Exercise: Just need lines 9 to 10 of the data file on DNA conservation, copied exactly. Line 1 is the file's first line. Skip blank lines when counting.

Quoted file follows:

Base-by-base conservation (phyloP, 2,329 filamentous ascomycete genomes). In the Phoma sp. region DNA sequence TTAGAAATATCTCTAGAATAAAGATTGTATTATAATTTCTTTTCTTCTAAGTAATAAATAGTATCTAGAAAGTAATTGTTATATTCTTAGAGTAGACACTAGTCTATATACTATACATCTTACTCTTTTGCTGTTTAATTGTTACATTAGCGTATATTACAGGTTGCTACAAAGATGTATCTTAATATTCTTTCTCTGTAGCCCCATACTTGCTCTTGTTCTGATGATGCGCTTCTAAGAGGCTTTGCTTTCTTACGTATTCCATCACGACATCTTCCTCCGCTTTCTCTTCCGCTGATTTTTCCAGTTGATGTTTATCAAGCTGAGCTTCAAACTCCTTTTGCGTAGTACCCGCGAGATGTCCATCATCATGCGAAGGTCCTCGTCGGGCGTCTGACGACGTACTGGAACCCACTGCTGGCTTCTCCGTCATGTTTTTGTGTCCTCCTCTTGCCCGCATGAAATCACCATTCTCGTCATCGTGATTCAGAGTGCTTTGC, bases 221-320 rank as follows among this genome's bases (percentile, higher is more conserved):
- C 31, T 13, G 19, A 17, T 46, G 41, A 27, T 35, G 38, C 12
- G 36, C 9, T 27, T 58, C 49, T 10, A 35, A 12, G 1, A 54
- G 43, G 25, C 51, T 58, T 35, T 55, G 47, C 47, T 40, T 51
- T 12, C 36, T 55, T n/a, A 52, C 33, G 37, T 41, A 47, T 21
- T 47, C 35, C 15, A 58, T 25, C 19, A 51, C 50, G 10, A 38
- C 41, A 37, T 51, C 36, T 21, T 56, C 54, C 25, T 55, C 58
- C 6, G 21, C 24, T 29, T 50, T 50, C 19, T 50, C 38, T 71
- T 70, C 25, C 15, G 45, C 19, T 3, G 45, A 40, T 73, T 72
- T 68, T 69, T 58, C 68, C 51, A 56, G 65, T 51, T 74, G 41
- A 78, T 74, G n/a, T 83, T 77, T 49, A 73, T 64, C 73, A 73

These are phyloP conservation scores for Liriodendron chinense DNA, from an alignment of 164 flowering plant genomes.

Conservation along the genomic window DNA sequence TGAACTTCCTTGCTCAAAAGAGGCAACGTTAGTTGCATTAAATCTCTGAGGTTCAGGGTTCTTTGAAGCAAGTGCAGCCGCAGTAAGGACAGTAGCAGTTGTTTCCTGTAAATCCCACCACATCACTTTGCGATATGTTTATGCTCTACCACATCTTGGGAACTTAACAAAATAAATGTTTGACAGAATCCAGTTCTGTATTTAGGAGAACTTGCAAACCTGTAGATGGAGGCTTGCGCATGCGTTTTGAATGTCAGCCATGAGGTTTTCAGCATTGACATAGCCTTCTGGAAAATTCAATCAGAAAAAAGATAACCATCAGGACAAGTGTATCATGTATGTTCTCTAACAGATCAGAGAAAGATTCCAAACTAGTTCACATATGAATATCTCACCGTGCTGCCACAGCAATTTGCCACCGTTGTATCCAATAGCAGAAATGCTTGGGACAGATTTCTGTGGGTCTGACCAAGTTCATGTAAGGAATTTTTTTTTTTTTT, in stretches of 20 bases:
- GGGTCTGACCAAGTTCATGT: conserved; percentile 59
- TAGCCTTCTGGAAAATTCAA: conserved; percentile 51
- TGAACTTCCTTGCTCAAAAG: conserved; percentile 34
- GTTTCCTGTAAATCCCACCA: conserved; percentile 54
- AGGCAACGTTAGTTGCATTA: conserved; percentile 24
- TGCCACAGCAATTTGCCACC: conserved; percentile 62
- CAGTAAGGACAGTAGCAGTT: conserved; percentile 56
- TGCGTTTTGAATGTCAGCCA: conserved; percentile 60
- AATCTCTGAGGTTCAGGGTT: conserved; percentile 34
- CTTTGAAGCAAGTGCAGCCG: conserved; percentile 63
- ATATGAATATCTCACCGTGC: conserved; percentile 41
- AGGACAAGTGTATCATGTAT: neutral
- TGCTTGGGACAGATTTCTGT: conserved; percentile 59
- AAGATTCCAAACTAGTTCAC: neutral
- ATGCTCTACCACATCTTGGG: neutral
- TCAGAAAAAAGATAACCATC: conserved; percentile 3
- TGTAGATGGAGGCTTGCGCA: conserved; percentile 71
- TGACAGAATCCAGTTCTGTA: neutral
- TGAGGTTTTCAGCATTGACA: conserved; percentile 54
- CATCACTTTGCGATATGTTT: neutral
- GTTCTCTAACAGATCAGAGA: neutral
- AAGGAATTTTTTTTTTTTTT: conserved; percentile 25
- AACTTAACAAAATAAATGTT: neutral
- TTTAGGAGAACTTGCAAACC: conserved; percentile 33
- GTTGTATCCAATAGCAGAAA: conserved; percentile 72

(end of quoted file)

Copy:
- T 70, C 25, C 15, G 45, C 19, T 3, G 45, A 40, T 73, T 72
- T 68, T 69, T 58, C 68, C 51, A 56, G 65, T 51, T 74, G 41